Afghanistan has been a haunted battlefield for the world’s fiercest armies, from Alexander the Great in the third century BC to Americans in the 21st century. It has also been the graveyard of many.
Americans are the latest to pack up and slip out of Afghanistan, without ceremonial grandeur or celebratory euphoria, in a humiliating and unceremonious retreat marred by violence and chaos.
The green-tinted night vision image of Chris Donahue, the last US soldier to leave Afghanistan, looking visibly jaded, aptly symbolized American failure and capitulation after the 20-year adventure.
Military strategists would now for weeks and months unpack the Afghanistan debacle – how the world’s best-equipped army was routed by a ragtag group of Kalashnikov-yielding fighters.
The answer lies in history. “Afghanistan,” we are often told, and quite rightly so, “is the graveyard of empires.” It has again lived up to its name, pounding the world’s leading superpower.
Afghanistan has been a haunted battlefield for the world’s best and fiercest armies, from Alexander the Great in the third century BC to Americans in the 21st century. It has also been the graveyard of many.
Many foreign powers over the centuries sought to conquer this mineral-rich country lying at the crossroads of Central Asia and South Asia but the harsh mountainous terrain, ruthless tribal fighters and the inclement weather inflicted crushing defeats on them.
While the chronicles of foreign invasions in the region date back to Darius the Great in 522 BC and Alexander the Great in 330 BC, who faced fierce resistance from Afghan tribes, the failed invasions of modern Afghanistan, which took shape in the 18th century under the leadership of Ahmad Shah Durrani, earned the landlocked country the epithet of the ‘graveyard of empires.’
Durrani, the founder of the Durrani Empire who defeated Persian ruler Nader Shah, is known as the founder of modern Afghanistan. Durrani dynasty was replaced by the Barakzai dynasty as the rulers of modern-day Afghanistan in 1823, when Dost Mohammad Khan rose to power.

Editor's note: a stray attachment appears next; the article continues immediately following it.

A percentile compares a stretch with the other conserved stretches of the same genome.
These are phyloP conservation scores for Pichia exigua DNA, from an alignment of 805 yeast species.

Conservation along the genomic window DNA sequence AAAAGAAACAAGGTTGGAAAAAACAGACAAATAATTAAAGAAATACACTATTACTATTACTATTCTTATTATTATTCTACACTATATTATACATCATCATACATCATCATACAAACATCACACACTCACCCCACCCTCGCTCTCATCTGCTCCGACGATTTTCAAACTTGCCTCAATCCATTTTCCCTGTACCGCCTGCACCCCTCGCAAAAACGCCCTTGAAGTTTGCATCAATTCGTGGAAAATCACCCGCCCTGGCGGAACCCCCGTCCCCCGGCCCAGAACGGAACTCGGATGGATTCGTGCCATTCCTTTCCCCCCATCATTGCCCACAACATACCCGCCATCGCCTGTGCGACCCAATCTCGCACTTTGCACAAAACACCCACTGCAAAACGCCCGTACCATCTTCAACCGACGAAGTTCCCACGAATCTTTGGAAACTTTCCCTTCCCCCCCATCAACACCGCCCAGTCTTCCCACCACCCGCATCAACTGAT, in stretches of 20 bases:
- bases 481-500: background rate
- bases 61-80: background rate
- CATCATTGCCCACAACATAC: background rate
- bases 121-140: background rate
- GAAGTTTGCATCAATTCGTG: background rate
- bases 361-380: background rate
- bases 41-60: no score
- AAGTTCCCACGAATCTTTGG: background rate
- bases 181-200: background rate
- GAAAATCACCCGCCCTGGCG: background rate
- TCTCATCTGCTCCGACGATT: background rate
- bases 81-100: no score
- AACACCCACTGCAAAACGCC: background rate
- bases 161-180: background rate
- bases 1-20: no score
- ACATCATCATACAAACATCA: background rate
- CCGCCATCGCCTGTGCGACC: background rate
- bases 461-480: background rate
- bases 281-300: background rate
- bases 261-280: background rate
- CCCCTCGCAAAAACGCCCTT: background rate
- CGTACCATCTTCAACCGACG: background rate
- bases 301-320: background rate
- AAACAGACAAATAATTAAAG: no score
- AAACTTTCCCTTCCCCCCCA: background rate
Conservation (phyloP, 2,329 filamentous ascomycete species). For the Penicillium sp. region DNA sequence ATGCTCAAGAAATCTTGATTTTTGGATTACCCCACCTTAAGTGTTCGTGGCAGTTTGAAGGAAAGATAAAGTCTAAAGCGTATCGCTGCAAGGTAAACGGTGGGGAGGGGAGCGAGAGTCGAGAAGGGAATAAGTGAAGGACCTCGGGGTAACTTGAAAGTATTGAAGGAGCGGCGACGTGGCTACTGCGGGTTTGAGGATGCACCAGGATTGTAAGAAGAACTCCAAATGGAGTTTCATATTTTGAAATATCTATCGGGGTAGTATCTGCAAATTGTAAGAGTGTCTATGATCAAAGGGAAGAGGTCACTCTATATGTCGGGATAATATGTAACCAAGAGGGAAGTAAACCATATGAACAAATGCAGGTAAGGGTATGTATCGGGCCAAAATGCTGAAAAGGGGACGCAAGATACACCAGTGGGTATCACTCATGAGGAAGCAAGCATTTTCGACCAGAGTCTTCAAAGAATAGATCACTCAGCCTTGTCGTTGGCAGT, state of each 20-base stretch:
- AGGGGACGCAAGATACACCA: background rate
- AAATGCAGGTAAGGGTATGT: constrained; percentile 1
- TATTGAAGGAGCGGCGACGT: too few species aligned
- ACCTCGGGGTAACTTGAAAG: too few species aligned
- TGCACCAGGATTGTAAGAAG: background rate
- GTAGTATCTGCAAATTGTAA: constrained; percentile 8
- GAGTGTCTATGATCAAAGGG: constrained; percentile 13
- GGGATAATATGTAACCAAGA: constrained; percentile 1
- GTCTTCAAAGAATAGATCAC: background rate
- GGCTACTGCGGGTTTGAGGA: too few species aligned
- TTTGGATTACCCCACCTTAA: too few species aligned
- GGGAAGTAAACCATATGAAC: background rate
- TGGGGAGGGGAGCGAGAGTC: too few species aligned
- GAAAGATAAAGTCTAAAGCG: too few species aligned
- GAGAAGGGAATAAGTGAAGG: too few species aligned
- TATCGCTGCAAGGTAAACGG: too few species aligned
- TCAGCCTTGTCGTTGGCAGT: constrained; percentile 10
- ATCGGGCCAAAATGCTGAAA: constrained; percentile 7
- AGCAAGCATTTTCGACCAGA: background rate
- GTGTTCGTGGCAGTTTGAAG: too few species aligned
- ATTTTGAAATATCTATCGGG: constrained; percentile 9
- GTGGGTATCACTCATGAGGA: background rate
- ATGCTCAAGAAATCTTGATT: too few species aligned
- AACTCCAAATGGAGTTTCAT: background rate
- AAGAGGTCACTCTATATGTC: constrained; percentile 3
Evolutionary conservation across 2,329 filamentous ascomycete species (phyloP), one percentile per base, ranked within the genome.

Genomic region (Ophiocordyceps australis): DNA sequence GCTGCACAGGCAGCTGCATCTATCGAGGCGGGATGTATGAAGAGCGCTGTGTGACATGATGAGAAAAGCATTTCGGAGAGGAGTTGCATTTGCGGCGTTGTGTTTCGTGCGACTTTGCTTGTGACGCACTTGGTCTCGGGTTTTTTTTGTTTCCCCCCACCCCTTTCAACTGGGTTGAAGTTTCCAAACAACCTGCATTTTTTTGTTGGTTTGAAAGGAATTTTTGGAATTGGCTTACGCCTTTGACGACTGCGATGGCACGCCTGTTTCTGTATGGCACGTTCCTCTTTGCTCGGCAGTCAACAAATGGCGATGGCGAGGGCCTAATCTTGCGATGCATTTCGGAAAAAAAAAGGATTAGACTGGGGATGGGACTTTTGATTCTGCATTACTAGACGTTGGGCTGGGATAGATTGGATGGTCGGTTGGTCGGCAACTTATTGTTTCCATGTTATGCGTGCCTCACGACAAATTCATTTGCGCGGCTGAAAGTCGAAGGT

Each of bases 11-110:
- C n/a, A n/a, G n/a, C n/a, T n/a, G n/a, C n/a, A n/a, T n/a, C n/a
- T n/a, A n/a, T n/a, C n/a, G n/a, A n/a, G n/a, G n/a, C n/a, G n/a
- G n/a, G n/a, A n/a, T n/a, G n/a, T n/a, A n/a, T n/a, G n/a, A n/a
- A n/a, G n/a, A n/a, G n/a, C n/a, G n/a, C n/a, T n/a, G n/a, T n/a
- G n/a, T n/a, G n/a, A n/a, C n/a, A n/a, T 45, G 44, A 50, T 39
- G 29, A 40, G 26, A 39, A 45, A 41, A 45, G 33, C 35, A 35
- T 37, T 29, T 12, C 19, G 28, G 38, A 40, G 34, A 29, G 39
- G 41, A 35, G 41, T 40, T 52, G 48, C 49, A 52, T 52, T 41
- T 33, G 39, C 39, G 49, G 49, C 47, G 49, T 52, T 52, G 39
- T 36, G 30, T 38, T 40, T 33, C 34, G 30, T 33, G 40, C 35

It was during the reign of Khan, in 1839, that the British first invaded Afghanistan, as they feared growing Russian influence in the Central Asian region. The empire that controlled the Indian subcontinent wanted to extend its influence to the Hindu Kush region. But the gamble did not pay off.
The invasion led to the first Anglo-Afghan War as insurrections broke out across the country, forcing the British to retreat in 1842. However, not before some 4,500 troops along with approximately 12,000 civilians travelling with them were massacred in an ambush near the village of Gandamak. It was a major setback to the invaders and created a backlash in London.
The second British invasion came more than three decades later, in 1878, which was also part of the ‘Great Game’ between the British and Russian empires. It ended in 1880 with the Afghan tribes keeping internal autonomy and the British withdrawing from the region following the Treaty of Gandamak. Once again, the numerically inferior Afghans prevailed over the mighty British empire.
The third and decisive confrontation came in 1919, also known as the war of independence in Afghanistan. This time around, Amanullah Khan, the future king who introduced sweeping reforms, invaded British India and proclaimed Afghanistan’s independence. It further reaffirmed the country’s reputation as a nemesis of big powers.
The Great Game, which began in 1830, lasted throughout the 19th century. British basically wanted to use Afghanistan as a buffer state to protect British India from potential invasion by Russians.
In the end, they realized that militarily invading the country, home to battle-hardened tribes, is a recipe for disaster. Adopting a soft-handed approach and backing local tribal rulers, as Mughals did in the early 18th century, is a more prudent policy than propping up foreign-backed rulers.
After the expulsion of the British, the Soviet Union came calling in 1979, to shatter the Hindu Kush region’s uneasy calm. The idea essentially was to shore up the pro-Soviet regime in Kabul but the invasion led to the emergence of guerilla Afghan fighters, who came to be known as ‘mujahideen’.